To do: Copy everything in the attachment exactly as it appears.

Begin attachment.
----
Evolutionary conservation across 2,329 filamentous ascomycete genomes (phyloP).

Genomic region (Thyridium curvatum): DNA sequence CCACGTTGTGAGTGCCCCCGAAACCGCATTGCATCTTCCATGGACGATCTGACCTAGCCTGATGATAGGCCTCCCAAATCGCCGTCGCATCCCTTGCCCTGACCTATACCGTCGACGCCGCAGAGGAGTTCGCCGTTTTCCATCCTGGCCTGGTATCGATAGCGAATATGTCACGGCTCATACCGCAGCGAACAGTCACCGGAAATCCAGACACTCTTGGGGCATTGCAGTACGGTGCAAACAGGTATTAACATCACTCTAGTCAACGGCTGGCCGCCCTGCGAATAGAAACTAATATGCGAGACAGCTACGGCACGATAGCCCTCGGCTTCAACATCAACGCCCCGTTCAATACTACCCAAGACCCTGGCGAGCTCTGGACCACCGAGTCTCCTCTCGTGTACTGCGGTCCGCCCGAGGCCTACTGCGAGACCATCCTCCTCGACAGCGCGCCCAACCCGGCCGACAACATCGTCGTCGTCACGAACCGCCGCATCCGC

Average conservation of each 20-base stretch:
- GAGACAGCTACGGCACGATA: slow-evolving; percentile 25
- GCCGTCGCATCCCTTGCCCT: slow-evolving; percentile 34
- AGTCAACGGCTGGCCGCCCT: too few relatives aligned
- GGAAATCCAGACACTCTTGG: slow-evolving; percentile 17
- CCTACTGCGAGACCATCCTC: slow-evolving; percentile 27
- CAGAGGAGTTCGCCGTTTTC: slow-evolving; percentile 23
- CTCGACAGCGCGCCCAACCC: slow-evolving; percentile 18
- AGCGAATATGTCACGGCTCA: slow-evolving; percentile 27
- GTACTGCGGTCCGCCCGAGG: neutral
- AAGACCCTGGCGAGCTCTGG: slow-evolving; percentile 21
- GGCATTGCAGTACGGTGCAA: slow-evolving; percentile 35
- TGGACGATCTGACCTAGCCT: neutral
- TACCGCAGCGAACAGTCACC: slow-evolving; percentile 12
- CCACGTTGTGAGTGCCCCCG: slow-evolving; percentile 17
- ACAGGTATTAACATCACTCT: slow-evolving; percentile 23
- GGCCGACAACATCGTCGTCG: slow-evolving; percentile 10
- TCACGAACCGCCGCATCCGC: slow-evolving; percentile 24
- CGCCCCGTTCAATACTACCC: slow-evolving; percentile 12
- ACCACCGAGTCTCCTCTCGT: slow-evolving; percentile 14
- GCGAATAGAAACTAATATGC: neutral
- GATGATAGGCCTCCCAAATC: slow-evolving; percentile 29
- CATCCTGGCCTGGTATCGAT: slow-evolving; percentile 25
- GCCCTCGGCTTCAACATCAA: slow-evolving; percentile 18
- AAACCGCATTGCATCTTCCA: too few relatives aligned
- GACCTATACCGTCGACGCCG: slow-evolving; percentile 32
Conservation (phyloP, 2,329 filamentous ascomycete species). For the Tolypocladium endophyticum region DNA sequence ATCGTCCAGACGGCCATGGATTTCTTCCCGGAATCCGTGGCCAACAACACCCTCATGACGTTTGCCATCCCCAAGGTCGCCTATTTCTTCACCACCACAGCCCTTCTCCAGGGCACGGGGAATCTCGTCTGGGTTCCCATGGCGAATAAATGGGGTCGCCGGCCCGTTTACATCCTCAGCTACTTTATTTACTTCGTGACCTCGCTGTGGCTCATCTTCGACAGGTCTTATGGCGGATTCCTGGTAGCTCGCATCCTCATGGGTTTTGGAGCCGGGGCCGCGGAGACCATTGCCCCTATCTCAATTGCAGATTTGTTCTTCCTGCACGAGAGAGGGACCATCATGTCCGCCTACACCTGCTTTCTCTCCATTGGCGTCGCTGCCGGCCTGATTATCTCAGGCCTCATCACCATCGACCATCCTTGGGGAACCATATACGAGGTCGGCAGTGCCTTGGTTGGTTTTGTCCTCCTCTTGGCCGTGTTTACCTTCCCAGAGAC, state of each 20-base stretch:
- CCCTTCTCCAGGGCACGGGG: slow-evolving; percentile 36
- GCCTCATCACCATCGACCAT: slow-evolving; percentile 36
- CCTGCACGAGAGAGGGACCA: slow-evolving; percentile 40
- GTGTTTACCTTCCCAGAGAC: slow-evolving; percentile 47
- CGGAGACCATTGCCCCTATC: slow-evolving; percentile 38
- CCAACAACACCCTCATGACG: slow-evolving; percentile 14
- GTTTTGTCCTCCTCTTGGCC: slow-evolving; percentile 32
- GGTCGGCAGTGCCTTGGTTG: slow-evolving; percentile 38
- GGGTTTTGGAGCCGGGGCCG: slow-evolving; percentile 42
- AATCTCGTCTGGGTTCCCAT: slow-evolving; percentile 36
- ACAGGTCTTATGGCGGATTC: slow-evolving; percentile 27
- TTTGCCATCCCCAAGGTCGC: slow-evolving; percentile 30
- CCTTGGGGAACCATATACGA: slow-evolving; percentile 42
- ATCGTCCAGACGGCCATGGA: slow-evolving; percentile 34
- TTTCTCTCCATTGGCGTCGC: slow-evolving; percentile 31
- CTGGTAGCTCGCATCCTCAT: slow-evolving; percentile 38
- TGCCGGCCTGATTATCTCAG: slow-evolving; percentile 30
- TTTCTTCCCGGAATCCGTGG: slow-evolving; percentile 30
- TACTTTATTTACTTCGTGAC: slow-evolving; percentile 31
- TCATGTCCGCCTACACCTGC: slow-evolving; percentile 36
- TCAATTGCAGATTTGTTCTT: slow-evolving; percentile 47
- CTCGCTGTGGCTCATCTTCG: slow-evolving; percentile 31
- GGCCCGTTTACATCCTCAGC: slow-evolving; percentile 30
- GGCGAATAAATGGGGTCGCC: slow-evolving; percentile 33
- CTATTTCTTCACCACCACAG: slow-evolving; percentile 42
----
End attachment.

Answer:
Evolutionary conservation across 2,329 filamentous ascomycete genomes (phyloP).

Genomic region (Thyridium curvatum): DNA sequence CCACGTTGTGAGTGCCCCCGAAACCGCATTGCATCTTCCATGGACGATCTGACCTAGCCTGATGATAGGCCTCCCAAATCGCCGTCGCATCCCTTGCCCTGACCTATACCGTCGACGCCGCAGAGGAGTTCGCCGTTTTCCATCCTGGCCTGGTATCGATAGCGAATATGTCACGGCTCATACCGCAGCGAACAGTCACCGGAAATCCAGACACTCTTGGGGCATTGCAGTACGGTGCAAACAGGTATTAACATCACTCTAGTCAACGGCTGGCCGCCCTGCGAATAGAAACTAATATGCGAGACAGCTACGGCACGATAGCCCTCGGCTTCAACATCAACGCCCCGTTCAATACTACCCAAGACCCTGGCGAGCTCTGGACCACCGAGTCTCCTCTCGTGTACTGCGGTCCGCCCGAGGCCTACTGCGAGACCATCCTCCTCGACAGCGCGCCCAACCCGGCCGACAACATCGTCGTCGTCACGAACCGCCGCATCCGC

Average conservation of each 20-base stretch:
- GAGACAGCTACGGCACGATA: slow-evolving; percentile 25
- GCCGTCGCATCCCTTGCCCT: slow-evolving; percentile 34
- AGTCAACGGCTGGCCGCCCT: too few relatives aligned
- GGAAATCCAGACACTCTTGG: slow-evolving; percentile 17
- CCTACTGCGAGACCATCCTC: slow-evolving; percentile 27
- CAGAGGAGTTCGCCGTTTTC: slow-evolving; percentile 23
- CTCGACAGCGCGCCCAACCC: slow-evolving; percentile 18
- AGCGAATATGTCACGGCTCA: slow-evolving; percentile 27
- GTACTGCGGTCCGCCCGAGG: neutral
- AAGACCCTGGCGAGCTCTGG: slow-evolving; percentile 21
- GGCATTGCAGTACGGTGCAA: slow-evolving; percentile 35
- TGGACGATCTGACCTAGCCT: neutral
- TACCGCAGCGAACAGTCACC: slow-evolving; percentile 12
- CCACGTTGTGAGTGCCCCCG: slow-evolving; percentile 17
- ACAGGTATTAACATCACTCT: slow-evolving; percentile 23
- GGCCGACAACATCGTCGTCG: slow-evolving; percentile 10
- TCACGAACCGCCGCATCCGC: slow-evolving; percentile 24
- CGCCCCGTTCAATACTACCC: slow-evolving; percentile 12
- ACCACCGAGTCTCCTCTCGT: slow-evolving; percentile 14
- GCGAATAGAAACTAATATGC: neutral
- GATGATAGGCCTCCCAAATC: slow-evolving; percentile 29
- CATCCTGGCCTGGTATCGAT: slow-evolving; percentile 25
- GCCCTCGGCTTCAACATCAA: slow-evolving; percentile 18
- AAACCGCATTGCATCTTCCA: too few relatives aligned
- GACCTATACCGTCGACGCCG: slow-evolving; percentile 32
Conservation (phyloP, 2,329 filamentous ascomycete species). For the Tolypocladium endophyticum region DNA sequence ATCGTCCAGACGGCCATGGATTTCTTCCCGGAATCCGTGGCCAACAACACCCTCATGACGTTTGCCATCCCCAAGGTCGCCTATTTCTTCACCACCACAGCCCTTCTCCAGGGCACGGGGAATCTCGTCTGGGTTCCCATGGCGAATAAATGGGGTCGCCGGCCCGTTTACATCCTCAGCTACTTTATTTACTTCGTGACCTCGCTGTGGCTCATCTTCGACAGGTCTTATGGCGGATTCCTGGTAGCTCGCATCCTCATGGGTTTTGGAGCCGGGGCCGCGGAGACCATTGCCCCTATCTCAATTGCAGATTTGTTCTTCCTGCACGAGAGAGGGACCATCATGTCCGCCTACACCTGCTTTCTCTCCATTGGCGTCGCTGCCGGCCTGATTATCTCAGGCCTCATCACCATCGACCATCCTTGGGGAACCATATACGAGGTCGGCAGTGCCTTGGTTGGTTTTGTCCTCCTCTTGGCCGTGTTTACCTTCCCAGAGAC, state of each 20-base stretch:
- CCCTTCTCCAGGGCACGGGG: slow-evolving; percentile 36
- GCCTCATCACCATCGACCAT: slow-evolving; percentile 36
- CCTGCACGAGAGAGGGACCA: slow-evolving; percentile 40
- GTGTTTACCTTCCCAGAGAC: slow-evolving; percentile 47
- CGGAGACCATTGCCCCTATC: slow-evolving; percentile 38
- CCAACAACACCCTCATGACG: slow-evolving; percentile 14
- GTTTTGTCCTCCTCTTGGCC: slow-evolving; percentile 32
- GGTCGGCAGTGCCTTGGTTG: slow-evolving; percentile 38
- GGGTTTTGGAGCCGGGGCCG: slow-evolving; percentile 42
- AATCTCGTCTGGGTTCCCAT: slow-evolving; percentile 36
- ACAGGTCTTATGGCGGATTC: slow-evolving; percentile 27
- TTTGCCATCCCCAAGGTCGC: slow-evolving; percentile 30
- CCTTGGGGAACCATATACGA: slow-evolving; percentile 42
- ATCGTCCAGACGGCCATGGA: slow-evolving; percentile 34
- TTTCTCTCCATTGGCGTCGC: slow-evolving; percentile 31
- CTGGTAGCTCGCATCCTCAT: slow-evolving; percentile 38
- TGCCGGCCTGATTATCTCAG: slow-evolving; percentile 30
- TTTCTTCCCGGAATCCGTGG: slow-evolving; percentile 30
- TACTTTATTTACTTCGTGAC: slow-evolving; percentile 31
- TCATGTCCGCCTACACCTGC: slow-evolving; percentile 36
- TCAATTGCAGATTTGTTCTT: slow-evolving; percentile 47
- CTCGCTGTGGCTCATCTTCG: slow-evolving; percentile 31
- GGCCCGTTTACATCCTCAGC: slow-evolving; percentile 30
- GGCGAATAAATGGGGTCGCC: slow-evolving; percentile 33
- CTATTTCTTCACCACCACAG: slow-evolving; percentile 42